Principles of Biomedical Instrumentation and Measurement
1 Jan 1990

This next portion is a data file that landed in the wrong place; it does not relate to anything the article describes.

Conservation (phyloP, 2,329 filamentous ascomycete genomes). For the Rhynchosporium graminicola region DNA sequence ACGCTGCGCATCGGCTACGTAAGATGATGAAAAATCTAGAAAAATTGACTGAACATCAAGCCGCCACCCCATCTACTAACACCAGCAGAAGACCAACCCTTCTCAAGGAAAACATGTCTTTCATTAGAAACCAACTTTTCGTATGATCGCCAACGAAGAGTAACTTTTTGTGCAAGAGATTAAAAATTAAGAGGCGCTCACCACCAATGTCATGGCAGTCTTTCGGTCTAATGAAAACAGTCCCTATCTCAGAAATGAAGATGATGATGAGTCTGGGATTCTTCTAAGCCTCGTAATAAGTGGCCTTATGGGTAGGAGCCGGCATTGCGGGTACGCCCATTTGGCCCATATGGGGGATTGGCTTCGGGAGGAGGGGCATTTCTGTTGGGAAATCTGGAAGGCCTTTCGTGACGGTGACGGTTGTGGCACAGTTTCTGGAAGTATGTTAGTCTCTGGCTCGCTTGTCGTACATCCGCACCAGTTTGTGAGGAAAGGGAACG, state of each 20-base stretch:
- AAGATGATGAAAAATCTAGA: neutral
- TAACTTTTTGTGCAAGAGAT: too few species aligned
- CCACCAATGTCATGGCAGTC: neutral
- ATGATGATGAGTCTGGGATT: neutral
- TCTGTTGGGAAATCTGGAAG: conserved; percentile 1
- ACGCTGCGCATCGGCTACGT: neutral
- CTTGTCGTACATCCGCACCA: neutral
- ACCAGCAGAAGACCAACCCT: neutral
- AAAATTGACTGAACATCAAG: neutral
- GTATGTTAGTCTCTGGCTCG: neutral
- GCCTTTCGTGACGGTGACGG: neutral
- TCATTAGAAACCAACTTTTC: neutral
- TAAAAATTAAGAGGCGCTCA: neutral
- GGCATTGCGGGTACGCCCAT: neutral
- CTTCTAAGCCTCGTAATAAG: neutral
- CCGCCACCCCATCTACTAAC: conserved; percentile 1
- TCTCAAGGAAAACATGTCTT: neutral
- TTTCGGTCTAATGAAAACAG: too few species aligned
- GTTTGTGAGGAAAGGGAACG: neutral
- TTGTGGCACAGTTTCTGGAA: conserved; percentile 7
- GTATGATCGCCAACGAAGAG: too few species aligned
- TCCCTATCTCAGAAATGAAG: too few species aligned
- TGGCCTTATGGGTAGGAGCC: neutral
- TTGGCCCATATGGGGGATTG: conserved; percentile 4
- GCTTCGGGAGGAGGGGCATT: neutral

A contemporary new text for preparing students to work with the complex patient-care equipment found in today's modern hospitals and clinics. It begins by presenting fundamental prerequisite concepts of electronic circuit theory, medical equipment history and physiological transducers, as well as a systematic approach to troubleshooting. The text then goes on to offer individual chapters on common and speciality medical equipment, both diagnostic and therapeutic. Self-contained, these chapters can be used in any order, to fit the instructor's class goals and syllabus. Principles are developed according to a unified theory that clearly illustrates the relationship between electronic, pneumatic and fluid equipment. Computer applications are integrated throughout the coverage. An appendix provides programmes for in-text calculations, half in BASIC and half in calculator sequence. "Theme" boxes in every chapter offer insights into current topics. A wealth of example problems - 25 in chapters 4 and 5 alone - provide practice in analyzing equipment problems in a variety of areas. A prior course in circuit theory is assumed.